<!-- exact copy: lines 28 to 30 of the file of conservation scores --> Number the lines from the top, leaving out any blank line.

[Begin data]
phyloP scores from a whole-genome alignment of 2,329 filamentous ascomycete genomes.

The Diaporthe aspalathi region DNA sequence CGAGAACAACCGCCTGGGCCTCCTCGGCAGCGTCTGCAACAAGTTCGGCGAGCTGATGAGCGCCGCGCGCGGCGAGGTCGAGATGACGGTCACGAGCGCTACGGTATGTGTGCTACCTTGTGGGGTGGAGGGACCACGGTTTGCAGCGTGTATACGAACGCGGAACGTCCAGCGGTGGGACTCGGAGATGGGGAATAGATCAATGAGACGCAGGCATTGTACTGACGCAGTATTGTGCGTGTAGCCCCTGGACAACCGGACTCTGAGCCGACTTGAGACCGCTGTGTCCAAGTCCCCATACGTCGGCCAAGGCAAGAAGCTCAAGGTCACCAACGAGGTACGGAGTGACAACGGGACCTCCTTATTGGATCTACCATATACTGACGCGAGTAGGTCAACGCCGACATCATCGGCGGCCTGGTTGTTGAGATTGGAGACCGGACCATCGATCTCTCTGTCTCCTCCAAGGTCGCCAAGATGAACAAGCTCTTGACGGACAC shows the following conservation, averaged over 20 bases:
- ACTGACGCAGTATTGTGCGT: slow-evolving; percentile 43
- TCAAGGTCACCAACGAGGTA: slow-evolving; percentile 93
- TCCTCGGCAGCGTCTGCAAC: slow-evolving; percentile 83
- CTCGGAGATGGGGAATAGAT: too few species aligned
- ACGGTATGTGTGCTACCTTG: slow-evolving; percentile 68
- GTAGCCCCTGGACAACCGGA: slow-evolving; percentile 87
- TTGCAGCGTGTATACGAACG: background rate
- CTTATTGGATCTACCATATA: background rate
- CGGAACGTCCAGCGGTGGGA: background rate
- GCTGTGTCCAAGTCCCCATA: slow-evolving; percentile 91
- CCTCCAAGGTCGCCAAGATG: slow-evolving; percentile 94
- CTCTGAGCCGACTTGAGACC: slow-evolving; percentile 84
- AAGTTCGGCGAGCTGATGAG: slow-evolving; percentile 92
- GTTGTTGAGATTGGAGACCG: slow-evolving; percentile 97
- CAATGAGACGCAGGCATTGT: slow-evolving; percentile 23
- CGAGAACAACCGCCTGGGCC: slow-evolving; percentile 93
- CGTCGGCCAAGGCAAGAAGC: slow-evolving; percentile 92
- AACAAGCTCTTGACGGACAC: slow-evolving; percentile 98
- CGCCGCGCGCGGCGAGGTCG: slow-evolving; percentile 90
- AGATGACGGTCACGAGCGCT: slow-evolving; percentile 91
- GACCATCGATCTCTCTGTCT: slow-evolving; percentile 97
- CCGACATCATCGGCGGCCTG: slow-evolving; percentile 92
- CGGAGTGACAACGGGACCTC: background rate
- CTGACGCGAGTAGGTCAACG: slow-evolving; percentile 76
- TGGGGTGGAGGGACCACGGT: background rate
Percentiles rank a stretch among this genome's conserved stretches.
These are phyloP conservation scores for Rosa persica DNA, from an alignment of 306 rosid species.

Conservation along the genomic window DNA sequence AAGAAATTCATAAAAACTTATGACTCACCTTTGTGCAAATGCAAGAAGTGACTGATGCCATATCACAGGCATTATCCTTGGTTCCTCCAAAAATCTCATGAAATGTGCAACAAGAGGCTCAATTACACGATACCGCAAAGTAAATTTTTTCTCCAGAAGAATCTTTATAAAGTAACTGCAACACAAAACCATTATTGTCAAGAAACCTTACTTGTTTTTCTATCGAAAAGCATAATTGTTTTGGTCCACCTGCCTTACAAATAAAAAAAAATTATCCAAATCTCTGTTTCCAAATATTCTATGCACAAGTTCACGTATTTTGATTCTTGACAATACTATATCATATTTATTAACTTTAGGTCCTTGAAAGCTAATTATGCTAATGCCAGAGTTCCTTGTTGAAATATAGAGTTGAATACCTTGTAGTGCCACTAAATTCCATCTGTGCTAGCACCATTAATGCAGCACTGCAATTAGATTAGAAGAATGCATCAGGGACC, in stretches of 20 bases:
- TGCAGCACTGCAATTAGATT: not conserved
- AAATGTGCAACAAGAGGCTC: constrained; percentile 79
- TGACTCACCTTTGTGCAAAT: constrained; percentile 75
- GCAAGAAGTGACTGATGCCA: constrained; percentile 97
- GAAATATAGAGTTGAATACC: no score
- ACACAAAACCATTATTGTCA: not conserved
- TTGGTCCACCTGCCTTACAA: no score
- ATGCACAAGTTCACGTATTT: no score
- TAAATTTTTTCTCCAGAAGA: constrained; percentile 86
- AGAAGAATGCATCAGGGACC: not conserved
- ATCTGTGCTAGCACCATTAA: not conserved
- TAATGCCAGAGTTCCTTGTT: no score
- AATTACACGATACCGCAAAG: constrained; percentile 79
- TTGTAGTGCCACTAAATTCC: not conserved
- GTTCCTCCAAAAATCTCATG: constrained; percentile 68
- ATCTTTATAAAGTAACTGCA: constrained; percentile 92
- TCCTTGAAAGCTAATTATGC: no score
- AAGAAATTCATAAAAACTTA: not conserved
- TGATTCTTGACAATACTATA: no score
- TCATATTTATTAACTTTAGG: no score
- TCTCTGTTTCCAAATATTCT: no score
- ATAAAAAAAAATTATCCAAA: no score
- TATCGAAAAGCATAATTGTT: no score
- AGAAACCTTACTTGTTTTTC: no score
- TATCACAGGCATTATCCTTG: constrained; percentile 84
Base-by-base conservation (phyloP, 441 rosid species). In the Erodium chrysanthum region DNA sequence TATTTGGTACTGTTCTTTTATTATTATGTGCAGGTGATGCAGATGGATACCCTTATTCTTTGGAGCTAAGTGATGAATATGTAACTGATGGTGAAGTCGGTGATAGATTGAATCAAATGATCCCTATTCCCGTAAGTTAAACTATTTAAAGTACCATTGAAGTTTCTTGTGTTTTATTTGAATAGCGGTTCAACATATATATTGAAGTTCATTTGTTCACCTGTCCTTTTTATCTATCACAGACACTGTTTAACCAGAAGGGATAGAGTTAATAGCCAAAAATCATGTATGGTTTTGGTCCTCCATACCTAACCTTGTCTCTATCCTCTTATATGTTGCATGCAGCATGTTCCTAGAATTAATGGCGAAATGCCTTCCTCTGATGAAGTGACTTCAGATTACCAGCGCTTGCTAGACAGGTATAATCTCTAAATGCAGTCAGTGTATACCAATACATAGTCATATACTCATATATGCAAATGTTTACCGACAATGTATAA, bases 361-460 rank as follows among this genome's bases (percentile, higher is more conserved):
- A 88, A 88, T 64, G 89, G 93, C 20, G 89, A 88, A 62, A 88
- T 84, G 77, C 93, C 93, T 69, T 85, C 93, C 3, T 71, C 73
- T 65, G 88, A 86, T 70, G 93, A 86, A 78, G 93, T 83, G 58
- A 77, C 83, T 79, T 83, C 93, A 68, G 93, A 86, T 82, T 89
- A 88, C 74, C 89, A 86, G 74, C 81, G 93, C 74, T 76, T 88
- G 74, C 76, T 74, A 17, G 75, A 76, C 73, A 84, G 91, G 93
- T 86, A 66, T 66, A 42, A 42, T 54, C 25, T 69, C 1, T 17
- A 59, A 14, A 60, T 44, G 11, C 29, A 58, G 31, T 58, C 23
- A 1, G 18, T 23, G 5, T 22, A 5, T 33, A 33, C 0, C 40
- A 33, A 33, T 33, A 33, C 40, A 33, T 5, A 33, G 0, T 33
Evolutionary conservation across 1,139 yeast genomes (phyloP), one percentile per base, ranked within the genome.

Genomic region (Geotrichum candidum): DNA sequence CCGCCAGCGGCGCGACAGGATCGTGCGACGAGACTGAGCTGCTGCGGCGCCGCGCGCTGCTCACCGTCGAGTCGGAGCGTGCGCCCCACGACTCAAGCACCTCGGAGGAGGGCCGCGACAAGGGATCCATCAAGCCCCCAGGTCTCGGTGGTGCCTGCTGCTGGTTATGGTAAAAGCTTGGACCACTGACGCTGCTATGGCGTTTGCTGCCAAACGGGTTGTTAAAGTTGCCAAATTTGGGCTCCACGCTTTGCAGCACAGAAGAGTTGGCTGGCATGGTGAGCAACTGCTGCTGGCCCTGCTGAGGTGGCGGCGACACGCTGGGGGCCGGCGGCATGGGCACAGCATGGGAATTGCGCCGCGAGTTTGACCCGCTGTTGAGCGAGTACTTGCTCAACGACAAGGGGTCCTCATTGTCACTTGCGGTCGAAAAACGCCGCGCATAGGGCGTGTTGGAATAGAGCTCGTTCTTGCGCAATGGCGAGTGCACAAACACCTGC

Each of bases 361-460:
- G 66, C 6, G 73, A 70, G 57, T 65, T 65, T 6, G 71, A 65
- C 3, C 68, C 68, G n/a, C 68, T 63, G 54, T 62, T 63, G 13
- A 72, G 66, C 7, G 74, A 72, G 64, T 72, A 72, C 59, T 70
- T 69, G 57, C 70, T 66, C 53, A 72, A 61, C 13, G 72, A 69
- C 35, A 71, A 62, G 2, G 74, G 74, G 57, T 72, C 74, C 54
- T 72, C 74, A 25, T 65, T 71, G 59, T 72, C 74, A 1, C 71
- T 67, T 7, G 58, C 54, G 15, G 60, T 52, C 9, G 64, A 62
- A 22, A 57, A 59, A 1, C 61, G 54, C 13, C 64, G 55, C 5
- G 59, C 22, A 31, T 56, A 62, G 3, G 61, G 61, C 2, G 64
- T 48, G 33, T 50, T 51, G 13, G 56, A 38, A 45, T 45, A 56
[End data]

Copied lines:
Percentiles rank a stretch among this genome's conserved stretches.
These are phyloP conservation scores for Rosa persica DNA, from an alignment of 306 rosid species.

Conservation along the genomic window DNA sequence AAGAAATTCATAAAAACTTATGACTCACCTTTGTGCAAATGCAAGAAGTGACTGATGCCATATCACAGGCATTATCCTTGGTTCCTCCAAAAATCTCATGAAATGTGCAACAAGAGGCTCAATTACACGATACCGCAAAGTAAATTTTTTCTCCAGAAGAATCTTTATAAAGTAACTGCAACACAAAACCATTATTGTCAAGAAACCTTACTTGTTTTTCTATCGAAAAGCATAATTGTTTTGGTCCACCTGCCTTACAAATAAAAAAAAATTATCCAAATCTCTGTTTCCAAATATTCTATGCACAAGTTCACGTATTTTGATTCTTGACAATACTATATCATATTTATTAACTTTAGGTCCTTGAAAGCTAATTATGCTAATGCCAGAGTTCCTTGTTGAAATATAGAGTTGAATACCTTGTAGTGCCACTAAATTCCATCTGTGCTAGCACCATTAATGCAGCACTGCAATTAGATTAGAAGAATGCATCAGGGACC, in stretches of 20 bases: